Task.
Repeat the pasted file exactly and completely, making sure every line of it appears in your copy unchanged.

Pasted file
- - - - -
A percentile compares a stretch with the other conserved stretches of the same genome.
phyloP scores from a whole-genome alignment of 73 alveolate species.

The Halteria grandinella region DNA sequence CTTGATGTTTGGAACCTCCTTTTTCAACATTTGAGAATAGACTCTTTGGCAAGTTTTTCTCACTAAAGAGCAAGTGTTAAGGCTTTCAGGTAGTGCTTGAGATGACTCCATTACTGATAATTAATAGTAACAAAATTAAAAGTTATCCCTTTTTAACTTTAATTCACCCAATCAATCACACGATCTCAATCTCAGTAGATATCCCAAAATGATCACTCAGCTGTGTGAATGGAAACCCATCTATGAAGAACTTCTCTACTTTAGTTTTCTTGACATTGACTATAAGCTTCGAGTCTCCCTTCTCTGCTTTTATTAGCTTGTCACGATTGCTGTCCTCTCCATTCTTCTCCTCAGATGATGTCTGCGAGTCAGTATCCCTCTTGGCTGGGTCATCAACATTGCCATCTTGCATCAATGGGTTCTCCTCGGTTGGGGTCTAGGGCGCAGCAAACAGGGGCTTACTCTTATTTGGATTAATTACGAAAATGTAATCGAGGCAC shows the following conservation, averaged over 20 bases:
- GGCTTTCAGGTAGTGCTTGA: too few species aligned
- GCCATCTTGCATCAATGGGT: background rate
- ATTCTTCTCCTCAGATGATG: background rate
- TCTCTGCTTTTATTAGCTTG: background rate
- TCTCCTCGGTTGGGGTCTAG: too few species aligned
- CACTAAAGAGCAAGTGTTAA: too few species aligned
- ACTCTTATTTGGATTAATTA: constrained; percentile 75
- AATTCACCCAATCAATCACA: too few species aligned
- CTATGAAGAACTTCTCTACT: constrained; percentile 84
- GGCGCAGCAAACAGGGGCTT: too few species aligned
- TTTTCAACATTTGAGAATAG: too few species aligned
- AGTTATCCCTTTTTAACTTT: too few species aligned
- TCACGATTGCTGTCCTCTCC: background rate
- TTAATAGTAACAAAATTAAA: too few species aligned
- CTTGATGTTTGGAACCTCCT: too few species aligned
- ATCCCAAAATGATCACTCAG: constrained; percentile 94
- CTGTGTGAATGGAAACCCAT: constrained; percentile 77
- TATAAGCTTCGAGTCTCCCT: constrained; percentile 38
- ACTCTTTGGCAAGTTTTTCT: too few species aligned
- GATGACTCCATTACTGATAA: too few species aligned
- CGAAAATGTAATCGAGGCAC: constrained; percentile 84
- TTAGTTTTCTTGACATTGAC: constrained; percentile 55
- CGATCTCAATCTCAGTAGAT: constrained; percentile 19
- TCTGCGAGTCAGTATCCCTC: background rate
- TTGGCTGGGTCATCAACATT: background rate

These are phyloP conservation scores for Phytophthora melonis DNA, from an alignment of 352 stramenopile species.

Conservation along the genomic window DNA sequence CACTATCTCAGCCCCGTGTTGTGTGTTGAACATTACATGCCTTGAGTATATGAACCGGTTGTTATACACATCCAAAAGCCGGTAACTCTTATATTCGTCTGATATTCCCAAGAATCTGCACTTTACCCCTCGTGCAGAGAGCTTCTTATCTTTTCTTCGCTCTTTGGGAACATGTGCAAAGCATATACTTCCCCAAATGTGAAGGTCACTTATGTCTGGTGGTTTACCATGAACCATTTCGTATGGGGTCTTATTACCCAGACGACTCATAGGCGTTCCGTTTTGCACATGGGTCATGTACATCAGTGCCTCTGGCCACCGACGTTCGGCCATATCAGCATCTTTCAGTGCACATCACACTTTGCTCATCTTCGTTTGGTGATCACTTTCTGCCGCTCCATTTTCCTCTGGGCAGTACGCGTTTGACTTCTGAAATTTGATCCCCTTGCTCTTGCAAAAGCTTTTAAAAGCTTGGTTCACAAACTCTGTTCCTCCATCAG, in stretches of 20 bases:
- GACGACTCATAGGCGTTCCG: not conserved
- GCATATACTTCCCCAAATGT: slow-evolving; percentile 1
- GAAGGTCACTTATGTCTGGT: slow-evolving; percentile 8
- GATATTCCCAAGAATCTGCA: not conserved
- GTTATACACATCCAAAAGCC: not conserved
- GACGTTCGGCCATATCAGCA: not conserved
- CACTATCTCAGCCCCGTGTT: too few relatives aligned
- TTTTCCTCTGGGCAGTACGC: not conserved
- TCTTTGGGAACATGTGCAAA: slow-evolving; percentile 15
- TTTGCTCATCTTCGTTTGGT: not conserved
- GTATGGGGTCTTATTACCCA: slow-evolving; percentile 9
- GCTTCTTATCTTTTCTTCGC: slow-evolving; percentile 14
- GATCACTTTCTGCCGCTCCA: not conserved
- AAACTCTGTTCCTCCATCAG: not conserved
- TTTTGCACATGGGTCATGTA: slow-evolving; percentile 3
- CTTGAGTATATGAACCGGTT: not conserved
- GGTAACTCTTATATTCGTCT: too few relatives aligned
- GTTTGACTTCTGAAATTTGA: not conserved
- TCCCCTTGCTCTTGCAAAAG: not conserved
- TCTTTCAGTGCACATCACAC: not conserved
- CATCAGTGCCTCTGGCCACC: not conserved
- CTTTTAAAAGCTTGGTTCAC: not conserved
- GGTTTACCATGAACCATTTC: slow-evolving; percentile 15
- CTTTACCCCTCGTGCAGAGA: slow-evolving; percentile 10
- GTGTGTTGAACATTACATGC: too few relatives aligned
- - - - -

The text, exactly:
A percentile compares a stretch with the other conserved stretches of the same genome.
phyloP scores from a whole-genome alignment of 73 alveolate species.

The Halteria grandinella region DNA sequence CTTGATGTTTGGAACCTCCTTTTTCAACATTTGAGAATAGACTCTTTGGCAAGTTTTTCTCACTAAAGAGCAAGTGTTAAGGCTTTCAGGTAGTGCTTGAGATGACTCCATTACTGATAATTAATAGTAACAAAATTAAAAGTTATCCCTTTTTAACTTTAATTCACCCAATCAATCACACGATCTCAATCTCAGTAGATATCCCAAAATGATCACTCAGCTGTGTGAATGGAAACCCATCTATGAAGAACTTCTCTACTTTAGTTTTCTTGACATTGACTATAAGCTTCGAGTCTCCCTTCTCTGCTTTTATTAGCTTGTCACGATTGCTGTCCTCTCCATTCTTCTCCTCAGATGATGTCTGCGAGTCAGTATCCCTCTTGGCTGGGTCATCAACATTGCCATCTTGCATCAATGGGTTCTCCTCGGTTGGGGTCTAGGGCGCAGCAAACAGGGGCTTACTCTTATTTGGATTAATTACGAAAATGTAATCGAGGCAC shows the following conservation, averaged over 20 bases:
- GGCTTTCAGGTAGTGCTTGA: too few species aligned
- GCCATCTTGCATCAATGGGT: background rate
- ATTCTTCTCCTCAGATGATG: background rate
- TCTCTGCTTTTATTAGCTTG: background rate
- TCTCCTCGGTTGGGGTCTAG: too few species aligned
- CACTAAAGAGCAAGTGTTAA: too few species aligned
- ACTCTTATTTGGATTAATTA: constrained; percentile 75
- AATTCACCCAATCAATCACA: too few species aligned
- CTATGAAGAACTTCTCTACT: constrained; percentile 84
- GGCGCAGCAAACAGGGGCTT: too few species aligned
- TTTTCAACATTTGAGAATAG: too few species aligned
- AGTTATCCCTTTTTAACTTT: too few species aligned
- TCACGATTGCTGTCCTCTCC: background rate
- TTAATAGTAACAAAATTAAA: too few species aligned
- CTTGATGTTTGGAACCTCCT: too few species aligned
- ATCCCAAAATGATCACTCAG: constrained; percentile 94
- CTGTGTGAATGGAAACCCAT: constrained; percentile 77
- TATAAGCTTCGAGTCTCCCT: constrained; percentile 38
- ACTCTTTGGCAAGTTTTTCT: too few species aligned
- GATGACTCCATTACTGATAA: too few species aligned
- CGAAAATGTAATCGAGGCAC: constrained; percentile 84
- TTAGTTTTCTTGACATTGAC: constrained; percentile 55
- CGATCTCAATCTCAGTAGAT: constrained; percentile 19
- TCTGCGAGTCAGTATCCCTC: background rate
- TTGGCTGGGTCATCAACATT: background rate

These are phyloP conservation scores for Phytophthora melonis DNA, from an alignment of 352 stramenopile species.

Conservation along the genomic window DNA sequence CACTATCTCAGCCCCGTGTTGTGTGTTGAACATTACATGCCTTGAGTATATGAACCGGTTGTTATACACATCCAAAAGCCGGTAACTCTTATATTCGTCTGATATTCCCAAGAATCTGCACTTTACCCCTCGTGCAGAGAGCTTCTTATCTTTTCTTCGCTCTTTGGGAACATGTGCAAAGCATATACTTCCCCAAATGTGAAGGTCACTTATGTCTGGTGGTTTACCATGAACCATTTCGTATGGGGTCTTATTACCCAGACGACTCATAGGCGTTCCGTTTTGCACATGGGTCATGTACATCAGTGCCTCTGGCCACCGACGTTCGGCCATATCAGCATCTTTCAGTGCACATCACACTTTGCTCATCTTCGTTTGGTGATCACTTTCTGCCGCTCCATTTTCCTCTGGGCAGTACGCGTTTGACTTCTGAAATTTGATCCCCTTGCTCTTGCAAAAGCTTTTAAAAGCTTGGTTCACAAACTCTGTTCCTCCATCAG, in stretches of 20 bases:
- GACGACTCATAGGCGTTCCG: not conserved
- GCATATACTTCCCCAAATGT: slow-evolving; percentile 1
- GAAGGTCACTTATGTCTGGT: slow-evolving; percentile 8
- GATATTCCCAAGAATCTGCA: not conserved
- GTTATACACATCCAAAAGCC: not conserved
- GACGTTCGGCCATATCAGCA: not conserved
- CACTATCTCAGCCCCGTGTT: too few relatives aligned
- TTTTCCTCTGGGCAGTACGC: not conserved
- TCTTTGGGAACATGTGCAAA: slow-evolving; percentile 15
- TTTGCTCATCTTCGTTTGGT: not conserved
- GTATGGGGTCTTATTACCCA: slow-evolving; percentile 9
- GCTTCTTATCTTTTCTTCGC: slow-evolving; percentile 14
- GATCACTTTCTGCCGCTCCA: not conserved
- AAACTCTGTTCCTCCATCAG: not conserved
- TTTTGCACATGGGTCATGTA: slow-evolving; percentile 3
- CTTGAGTATATGAACCGGTT: not conserved
- GGTAACTCTTATATTCGTCT: too few relatives aligned
- GTTTGACTTCTGAAATTTGA: not conserved
- TCCCCTTGCTCTTGCAAAAG: not conserved
- TCTTTCAGTGCACATCACAC: not conserved
- CATCAGTGCCTCTGGCCACC: not conserved
- CTTTTAAAAGCTTGGTTCAC: not conserved
- GGTTTACCATGAACCATTTC: slow-evolving; percentile 15
- CTTTACCCCTCGTGCAGAGA: slow-evolving; percentile 10
- GTGTGTTGAACATTACATGC: too few relatives aligned